The Jaffa Gate - A Wrinkle in Time
The advent of steamship travel in the mid-19th century dramatically shifted the axis of Jerusalem's gates. From a dominant northern exposure through the crenellated Damascus Gate, Jerusalem increasingly gazed westward from the more reserved Jaffa Gate.
From here an economic umbilical cord wound down to the coast, inextricably binding the fortunes of the Holy City with those of the bustling Mediterranean port of Jaffa, entry point for thousands of religious pilgrims.
The rocky route leading up through the Judean Hills to the Jaffa Gate became Palestine's first paved road, upgraded by the Ottoman Turks in honor of the 1869 excursion of Austrian Kaiser Franz Josef who happened to be in the neighborhood for the grand opening of the Suez Canal.
Jump forward to the turn of the century. To celebrate the Silver Jubilee of the reign of Abdul Hamid II, the 34th and last of the Ottoman Sultans, over one hundred clock towers were erected throughout the ailing Ottoman Empire. Abdul Hamid was heavily into modernity and nothing better symbolized the changing times than clocks, a critical adjunct to the railroad network he built throughout the region with the help of his German engineers.
Seven (some will say six) of these clock towers were erected in Palestine as beautifully commemorated in a 2004 issue of the Israel Philatelic Service. The most pretentious of these towers and the only one no longer standing, was built in Jerusalem. Due to its centrality, the Jaffa Gate was selected as the site for this special ornament.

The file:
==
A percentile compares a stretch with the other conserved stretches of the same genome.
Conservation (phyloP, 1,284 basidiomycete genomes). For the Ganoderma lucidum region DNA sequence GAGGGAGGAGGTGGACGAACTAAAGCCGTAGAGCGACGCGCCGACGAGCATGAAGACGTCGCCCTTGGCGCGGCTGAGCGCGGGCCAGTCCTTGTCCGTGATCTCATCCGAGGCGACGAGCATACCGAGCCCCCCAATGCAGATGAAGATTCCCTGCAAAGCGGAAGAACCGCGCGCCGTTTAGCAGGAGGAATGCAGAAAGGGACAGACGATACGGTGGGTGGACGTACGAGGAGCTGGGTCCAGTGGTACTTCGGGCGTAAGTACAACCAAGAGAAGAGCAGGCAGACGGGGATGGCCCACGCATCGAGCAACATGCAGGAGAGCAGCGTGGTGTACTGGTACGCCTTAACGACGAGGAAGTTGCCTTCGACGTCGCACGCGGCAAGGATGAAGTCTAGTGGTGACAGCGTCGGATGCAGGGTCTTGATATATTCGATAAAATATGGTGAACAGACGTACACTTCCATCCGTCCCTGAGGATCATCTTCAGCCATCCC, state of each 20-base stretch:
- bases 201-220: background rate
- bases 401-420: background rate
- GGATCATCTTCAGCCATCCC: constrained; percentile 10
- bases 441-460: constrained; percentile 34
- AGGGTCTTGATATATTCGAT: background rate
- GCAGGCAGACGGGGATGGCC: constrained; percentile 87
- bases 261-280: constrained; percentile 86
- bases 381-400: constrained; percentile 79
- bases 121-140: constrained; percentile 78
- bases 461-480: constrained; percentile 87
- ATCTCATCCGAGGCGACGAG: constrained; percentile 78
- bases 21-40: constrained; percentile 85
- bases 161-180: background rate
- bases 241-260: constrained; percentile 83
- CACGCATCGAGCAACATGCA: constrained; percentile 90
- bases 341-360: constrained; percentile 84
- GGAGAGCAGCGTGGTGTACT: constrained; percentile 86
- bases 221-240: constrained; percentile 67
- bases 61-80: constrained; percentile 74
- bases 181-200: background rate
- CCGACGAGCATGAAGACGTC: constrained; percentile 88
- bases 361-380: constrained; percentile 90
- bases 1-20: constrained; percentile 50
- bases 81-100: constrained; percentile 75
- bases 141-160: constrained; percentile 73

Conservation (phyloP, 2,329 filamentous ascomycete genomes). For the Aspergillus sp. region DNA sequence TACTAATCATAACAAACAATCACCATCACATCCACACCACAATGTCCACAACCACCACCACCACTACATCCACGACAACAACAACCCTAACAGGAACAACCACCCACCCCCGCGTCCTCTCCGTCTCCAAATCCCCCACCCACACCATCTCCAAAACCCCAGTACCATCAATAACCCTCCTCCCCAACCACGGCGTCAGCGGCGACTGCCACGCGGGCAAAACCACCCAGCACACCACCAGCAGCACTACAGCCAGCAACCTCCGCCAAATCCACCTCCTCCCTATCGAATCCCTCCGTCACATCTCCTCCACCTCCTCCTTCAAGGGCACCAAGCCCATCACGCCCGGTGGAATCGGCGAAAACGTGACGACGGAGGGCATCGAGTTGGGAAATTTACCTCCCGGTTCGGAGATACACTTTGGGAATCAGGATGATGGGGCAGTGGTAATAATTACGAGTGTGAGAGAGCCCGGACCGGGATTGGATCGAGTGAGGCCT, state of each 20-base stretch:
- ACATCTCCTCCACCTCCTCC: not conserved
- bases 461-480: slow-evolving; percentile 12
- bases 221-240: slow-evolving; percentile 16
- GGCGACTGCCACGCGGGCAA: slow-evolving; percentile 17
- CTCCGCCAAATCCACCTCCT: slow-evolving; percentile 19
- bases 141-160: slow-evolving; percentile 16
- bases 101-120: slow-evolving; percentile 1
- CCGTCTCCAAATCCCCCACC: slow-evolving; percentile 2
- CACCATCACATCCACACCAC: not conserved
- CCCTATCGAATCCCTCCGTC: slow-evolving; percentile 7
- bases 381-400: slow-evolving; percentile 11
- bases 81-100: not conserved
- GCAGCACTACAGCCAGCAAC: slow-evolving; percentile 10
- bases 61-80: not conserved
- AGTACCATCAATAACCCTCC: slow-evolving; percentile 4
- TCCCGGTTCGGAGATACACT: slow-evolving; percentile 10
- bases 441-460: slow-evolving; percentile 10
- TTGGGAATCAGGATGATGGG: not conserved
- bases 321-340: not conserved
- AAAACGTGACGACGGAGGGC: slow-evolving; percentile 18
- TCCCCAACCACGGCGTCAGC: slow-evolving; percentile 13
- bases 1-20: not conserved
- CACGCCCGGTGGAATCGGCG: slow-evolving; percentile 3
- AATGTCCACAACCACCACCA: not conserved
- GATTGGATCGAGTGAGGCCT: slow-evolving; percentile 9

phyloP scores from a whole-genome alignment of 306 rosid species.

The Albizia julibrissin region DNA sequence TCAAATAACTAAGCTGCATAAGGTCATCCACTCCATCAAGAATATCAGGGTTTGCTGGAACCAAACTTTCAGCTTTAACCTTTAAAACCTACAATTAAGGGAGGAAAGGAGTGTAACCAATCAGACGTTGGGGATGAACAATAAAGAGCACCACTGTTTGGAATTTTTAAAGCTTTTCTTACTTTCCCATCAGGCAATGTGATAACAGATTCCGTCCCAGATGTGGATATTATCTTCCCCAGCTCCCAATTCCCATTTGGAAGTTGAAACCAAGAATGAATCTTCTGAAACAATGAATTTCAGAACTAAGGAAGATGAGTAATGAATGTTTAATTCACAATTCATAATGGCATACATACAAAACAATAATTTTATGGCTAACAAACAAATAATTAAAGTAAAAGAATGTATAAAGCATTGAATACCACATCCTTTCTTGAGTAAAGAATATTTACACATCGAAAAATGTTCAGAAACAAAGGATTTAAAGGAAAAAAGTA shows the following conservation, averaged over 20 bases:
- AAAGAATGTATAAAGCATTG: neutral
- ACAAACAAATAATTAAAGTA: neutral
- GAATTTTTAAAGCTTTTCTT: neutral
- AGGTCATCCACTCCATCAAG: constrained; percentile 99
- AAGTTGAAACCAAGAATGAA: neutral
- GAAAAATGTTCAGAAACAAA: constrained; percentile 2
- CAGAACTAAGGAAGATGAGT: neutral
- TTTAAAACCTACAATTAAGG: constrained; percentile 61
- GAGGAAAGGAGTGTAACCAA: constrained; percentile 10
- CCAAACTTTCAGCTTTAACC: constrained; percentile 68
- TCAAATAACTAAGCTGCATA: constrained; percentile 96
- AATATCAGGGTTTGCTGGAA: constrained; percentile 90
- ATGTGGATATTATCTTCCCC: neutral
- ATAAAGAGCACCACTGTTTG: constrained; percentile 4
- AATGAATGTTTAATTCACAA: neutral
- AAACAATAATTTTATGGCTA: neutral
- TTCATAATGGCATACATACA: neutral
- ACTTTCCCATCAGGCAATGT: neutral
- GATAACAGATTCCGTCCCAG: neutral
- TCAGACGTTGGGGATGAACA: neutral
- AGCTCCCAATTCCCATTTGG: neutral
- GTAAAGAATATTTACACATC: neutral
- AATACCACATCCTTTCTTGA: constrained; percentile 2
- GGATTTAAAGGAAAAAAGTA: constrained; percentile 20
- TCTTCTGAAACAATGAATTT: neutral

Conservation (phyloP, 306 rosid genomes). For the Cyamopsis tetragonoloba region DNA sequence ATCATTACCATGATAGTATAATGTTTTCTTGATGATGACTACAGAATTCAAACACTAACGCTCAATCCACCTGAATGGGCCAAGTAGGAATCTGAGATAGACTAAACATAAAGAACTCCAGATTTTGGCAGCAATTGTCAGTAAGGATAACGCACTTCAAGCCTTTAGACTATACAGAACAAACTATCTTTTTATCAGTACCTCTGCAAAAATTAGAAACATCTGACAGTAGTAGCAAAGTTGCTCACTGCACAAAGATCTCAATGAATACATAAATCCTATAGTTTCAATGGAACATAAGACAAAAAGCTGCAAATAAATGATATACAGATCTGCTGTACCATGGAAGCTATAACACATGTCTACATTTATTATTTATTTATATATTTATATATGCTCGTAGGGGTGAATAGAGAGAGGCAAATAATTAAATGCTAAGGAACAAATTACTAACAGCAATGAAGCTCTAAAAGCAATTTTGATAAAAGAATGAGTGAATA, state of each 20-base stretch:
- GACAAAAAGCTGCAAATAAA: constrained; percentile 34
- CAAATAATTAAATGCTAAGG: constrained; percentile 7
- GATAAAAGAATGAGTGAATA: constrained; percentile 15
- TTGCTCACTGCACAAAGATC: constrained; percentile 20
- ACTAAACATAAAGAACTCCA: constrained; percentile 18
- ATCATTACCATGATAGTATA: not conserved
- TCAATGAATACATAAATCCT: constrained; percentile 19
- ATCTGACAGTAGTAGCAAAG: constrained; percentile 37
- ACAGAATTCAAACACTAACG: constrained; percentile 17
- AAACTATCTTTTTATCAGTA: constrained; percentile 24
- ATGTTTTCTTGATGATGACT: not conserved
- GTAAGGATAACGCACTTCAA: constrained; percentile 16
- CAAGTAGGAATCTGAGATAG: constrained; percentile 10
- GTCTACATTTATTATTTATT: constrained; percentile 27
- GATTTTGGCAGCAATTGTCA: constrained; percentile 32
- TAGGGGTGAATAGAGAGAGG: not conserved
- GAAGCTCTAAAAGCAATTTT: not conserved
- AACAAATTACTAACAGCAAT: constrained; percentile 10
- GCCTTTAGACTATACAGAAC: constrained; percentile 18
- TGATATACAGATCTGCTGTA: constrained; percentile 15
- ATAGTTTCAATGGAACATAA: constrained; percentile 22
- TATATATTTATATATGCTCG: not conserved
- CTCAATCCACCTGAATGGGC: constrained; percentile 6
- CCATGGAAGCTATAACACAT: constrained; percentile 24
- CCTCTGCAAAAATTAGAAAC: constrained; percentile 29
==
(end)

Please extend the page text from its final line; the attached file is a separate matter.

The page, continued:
A turn-of-the-century postcard (i.e., primitive Instagram wannabe) shows the remodeled Jaffa Gate with the Ottoman clock tower hovering menacingly over the entrance. This four-story structure, replete with observation balcony, was constructed of Jerusalem's signature limestone blocks quarried from Zedekiah's Cave that tunnels far below the Old City walls on Jerusalem's northern perimeter.
In 1917, the victorious 'Egyptian Expeditionary Force' commanded by General Edmund Allenby, conquered Jerusalem and brought to a dramatic close four hundred years of Ottoman rule.
Five years later, Sir Ronald Storrs, the British High Commissioner noted with pleasure that "we had completed the restoration of the city walls, ramparts and Citadel; repaired the Damascus Gate, Herod's Gate and the Zion Gate and removed the offence of the Turkish "Jubilee" clock tower from the Jaffa Gate."
Join me on a tour of the Old City of Jerusalem and together we'll enter the Jaffa Gate to search for tell-tale signs of the Ottoman clock tower that once stood here and added another wrinkle in time to the Holy City that is Jerusalem!